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Monday, December 10, 2018

Example 225: Doc701234.docx

Google doc containing phishing link sent to steal login information.

Message Text:

From: Some Name (via Google Drive) <SomeName@gmail.com>
Date: Mon, Dec 10, 2018 at 12:08 PM
Subject: Doc701234.docx
SomeName@gmail.com has shared the following document:
[image: Unknown profile photo]John Coleman as shared a file with you
SomeName@gmail.com is outside your organization.
Google Drive: Have all your files within reach from any device.
Google LLC, 1600 Amphitheatre Parkway, Mountain View, CA 94043, USA [image:
Logo for Google Drive] <https://drive.google.com>
Linked Doc/ Login Page:

Image of Google Doc and linked Fake Login Form
Image of Google Doc and linked Fake Login Form
Things to Note:

  • Email really comes from a Gmail account (anonymized here as "SomeName")
  • Link in email takes user to a real Google Doc 
  • Google Doc goes to a Forged Office 365 web login
Recommended Action:

Tuesday, December 4, 2018


Simple phishing attempt offering "email upgrade"

Message Text:

To: "Recipients"
From: "IT HELP DESK" <webmaster@xxxx-info>
Date: Mon, 03 Dec 2018 22:54:22 -0800
Your webmail quota has exceeded the set quota which is 2GB. you are currently running on 2.3GB to re-activate and increase your webmail quota please verify and update your webmail Account by clicking the link hxxp://www.some-domain-here.cf/ fill the form for upgrade.


fake login webform from CF domain
fake login webform from CF domain

Things to Note:

  • No "UMN" branding
  • Email not from a @umn.edu sender
  • Message really comes from a gmail.com address, but reads "From" a .info address
  • Webform not encrypted - not https, but http - most browsers warn against putting passwords in such forms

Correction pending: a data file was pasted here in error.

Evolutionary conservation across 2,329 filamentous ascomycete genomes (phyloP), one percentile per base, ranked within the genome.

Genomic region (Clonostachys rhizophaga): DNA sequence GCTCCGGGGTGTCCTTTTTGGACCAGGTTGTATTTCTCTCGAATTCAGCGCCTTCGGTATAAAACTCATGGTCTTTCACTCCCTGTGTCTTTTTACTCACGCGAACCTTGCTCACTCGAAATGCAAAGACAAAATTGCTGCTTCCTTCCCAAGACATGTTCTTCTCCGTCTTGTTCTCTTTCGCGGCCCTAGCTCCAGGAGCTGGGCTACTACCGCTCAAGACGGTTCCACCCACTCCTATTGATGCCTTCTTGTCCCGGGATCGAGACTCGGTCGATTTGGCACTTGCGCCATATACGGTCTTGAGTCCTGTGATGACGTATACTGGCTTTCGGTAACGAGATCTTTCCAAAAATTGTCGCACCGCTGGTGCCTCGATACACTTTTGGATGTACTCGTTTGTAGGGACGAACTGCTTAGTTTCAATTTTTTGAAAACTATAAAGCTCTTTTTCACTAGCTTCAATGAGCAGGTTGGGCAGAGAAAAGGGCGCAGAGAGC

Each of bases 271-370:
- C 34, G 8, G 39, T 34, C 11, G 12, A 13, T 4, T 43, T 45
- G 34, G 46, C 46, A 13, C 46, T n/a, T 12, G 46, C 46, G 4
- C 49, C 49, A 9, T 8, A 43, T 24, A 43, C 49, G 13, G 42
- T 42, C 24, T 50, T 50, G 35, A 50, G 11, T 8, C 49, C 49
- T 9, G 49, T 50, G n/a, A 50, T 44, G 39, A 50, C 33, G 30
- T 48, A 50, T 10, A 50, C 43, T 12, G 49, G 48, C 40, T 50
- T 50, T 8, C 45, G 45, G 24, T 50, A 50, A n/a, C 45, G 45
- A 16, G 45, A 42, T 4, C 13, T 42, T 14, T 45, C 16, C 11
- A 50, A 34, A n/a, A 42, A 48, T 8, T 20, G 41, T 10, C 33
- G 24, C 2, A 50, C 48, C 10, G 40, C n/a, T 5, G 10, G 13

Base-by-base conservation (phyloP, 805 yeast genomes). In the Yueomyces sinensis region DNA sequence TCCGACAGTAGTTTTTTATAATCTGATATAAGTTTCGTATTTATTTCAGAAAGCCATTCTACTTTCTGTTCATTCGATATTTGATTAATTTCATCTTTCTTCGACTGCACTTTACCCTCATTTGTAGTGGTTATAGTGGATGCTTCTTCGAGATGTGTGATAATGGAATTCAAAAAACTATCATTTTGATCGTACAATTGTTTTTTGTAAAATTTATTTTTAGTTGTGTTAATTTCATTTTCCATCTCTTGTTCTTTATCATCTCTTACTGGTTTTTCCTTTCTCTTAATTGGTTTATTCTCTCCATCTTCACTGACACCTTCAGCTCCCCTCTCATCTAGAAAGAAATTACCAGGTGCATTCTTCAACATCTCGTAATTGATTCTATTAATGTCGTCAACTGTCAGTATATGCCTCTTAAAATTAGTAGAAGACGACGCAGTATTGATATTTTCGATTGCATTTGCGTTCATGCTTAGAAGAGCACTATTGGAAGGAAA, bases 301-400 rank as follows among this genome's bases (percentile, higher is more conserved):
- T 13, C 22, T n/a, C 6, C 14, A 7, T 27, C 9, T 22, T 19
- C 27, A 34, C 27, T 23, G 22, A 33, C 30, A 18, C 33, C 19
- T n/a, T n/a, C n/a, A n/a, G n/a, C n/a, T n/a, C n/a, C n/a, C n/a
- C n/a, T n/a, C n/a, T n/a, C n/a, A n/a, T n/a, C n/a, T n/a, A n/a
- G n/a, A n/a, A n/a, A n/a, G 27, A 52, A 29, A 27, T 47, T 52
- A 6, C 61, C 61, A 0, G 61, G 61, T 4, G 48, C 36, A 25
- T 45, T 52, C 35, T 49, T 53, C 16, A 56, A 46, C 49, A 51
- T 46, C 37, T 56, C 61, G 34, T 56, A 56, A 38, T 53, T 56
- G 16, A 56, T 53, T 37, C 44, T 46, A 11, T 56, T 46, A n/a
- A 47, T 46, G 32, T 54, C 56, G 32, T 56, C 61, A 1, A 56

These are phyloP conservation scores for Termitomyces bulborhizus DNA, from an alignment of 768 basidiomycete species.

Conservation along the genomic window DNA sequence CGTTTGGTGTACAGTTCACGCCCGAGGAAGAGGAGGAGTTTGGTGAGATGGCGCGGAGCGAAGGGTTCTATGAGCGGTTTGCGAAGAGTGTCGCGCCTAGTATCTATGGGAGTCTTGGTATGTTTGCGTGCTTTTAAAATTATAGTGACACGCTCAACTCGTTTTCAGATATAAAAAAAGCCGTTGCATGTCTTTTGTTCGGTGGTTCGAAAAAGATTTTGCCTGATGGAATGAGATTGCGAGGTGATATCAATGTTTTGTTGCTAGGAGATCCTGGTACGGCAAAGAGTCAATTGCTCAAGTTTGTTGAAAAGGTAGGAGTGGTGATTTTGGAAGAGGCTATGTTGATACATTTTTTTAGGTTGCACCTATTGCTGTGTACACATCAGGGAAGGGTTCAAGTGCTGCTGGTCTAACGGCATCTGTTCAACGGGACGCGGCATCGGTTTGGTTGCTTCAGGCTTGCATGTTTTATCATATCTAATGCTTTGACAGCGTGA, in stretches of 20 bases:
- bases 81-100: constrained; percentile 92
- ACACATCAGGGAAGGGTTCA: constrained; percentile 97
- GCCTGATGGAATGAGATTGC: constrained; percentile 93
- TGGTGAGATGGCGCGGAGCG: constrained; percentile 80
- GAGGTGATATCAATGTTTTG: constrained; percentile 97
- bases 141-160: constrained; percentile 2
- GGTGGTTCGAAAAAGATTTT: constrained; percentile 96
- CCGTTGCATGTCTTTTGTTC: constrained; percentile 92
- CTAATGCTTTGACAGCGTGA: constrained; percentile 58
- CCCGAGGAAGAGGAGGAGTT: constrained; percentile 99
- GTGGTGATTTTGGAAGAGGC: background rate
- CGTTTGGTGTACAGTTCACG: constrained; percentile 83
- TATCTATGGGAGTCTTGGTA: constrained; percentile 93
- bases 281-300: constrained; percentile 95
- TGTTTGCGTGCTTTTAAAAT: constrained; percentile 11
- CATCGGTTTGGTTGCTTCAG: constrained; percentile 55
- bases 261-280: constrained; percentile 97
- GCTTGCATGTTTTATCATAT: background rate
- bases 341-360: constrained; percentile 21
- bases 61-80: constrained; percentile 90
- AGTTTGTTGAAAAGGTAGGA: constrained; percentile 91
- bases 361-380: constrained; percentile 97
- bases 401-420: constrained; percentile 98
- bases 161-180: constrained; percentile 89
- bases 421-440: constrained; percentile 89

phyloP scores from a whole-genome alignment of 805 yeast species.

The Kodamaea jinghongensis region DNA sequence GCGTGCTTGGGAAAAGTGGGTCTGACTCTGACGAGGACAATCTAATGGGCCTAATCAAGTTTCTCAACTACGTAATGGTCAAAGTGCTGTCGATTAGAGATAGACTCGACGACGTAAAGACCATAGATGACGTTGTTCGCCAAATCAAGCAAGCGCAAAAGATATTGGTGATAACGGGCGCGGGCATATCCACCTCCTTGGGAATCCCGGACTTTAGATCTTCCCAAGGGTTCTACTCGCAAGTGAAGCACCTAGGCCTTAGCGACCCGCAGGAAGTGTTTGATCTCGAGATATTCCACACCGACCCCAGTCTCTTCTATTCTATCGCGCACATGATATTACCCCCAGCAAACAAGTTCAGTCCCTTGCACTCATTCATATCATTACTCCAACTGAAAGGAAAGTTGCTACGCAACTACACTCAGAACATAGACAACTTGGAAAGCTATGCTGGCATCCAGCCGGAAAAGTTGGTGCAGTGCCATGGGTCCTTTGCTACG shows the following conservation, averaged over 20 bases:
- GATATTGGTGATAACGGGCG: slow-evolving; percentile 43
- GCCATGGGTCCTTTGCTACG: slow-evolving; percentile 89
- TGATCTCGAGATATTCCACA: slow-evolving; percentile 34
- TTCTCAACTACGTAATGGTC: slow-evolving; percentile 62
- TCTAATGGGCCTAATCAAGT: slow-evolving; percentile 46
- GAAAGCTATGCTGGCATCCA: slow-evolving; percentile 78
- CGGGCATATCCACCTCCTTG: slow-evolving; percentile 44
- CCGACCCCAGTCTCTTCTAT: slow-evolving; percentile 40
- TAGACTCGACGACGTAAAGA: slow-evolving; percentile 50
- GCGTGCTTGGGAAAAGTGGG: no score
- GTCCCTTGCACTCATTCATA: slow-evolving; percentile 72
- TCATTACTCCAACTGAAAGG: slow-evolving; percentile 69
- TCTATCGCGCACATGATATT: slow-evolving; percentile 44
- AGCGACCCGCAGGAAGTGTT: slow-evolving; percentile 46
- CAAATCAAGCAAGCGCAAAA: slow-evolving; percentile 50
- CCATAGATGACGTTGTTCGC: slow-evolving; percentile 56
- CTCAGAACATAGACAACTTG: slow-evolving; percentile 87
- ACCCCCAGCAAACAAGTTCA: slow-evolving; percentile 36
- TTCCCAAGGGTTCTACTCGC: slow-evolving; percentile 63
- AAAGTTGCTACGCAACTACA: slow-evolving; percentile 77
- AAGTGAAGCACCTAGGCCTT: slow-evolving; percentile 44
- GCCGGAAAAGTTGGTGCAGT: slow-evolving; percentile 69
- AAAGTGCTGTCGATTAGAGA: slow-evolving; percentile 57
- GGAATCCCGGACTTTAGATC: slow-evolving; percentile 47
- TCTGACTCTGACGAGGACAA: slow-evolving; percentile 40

• Form hosted at a .cf (Central African Republic) address, not UMN.EDU

Monday, December 3, 2018

Advisory: Protecting Against Identity Theft

Timely reminder from US-CERT regarding identity theft risks from online shopping.

As the holidays draw near, many consumers turn to the internet to shop for goods and services. Although online shopping can offer convenience and save time, shoppers should be cautious online and protect personal information against identity theft. Identity thieves steal personal information, such as a credit card, and run up bills in the victim’s name.
The Cybersecurity and Infrastructure Security Agency (CISA) encourages consumers to review the following tips to help reduce the risk of falling prey to identity theft:
If you believe you are a victim of identity theft, visit the FTC’s identity theft website to file a report and create a personal recovery plan.

Wednesday, November 28, 2018

Advisory: Risks of Falling for a Phishing Scam

Advice on what happens if you get phished. From it.umn.edu:

You are popular. REALLY popular. Right now, there are people all over the world writing email, building websites for you
Unfortunately a lot of this work is aimed at one thing - collecting passwords tied to your email address. 
Now, getting into your email alone is kind of a big deal. Just think about all the business we conduct - personal or work-related - and how it flows through email. But that’s only the start of what can happen when you lose control of that password. 
At the University our email address and password are the keys that unlock paychecks, student loans, library resources, and network access. That’s a nice treasure chest of loot for the would be cyber pirate - but wait, there’s more!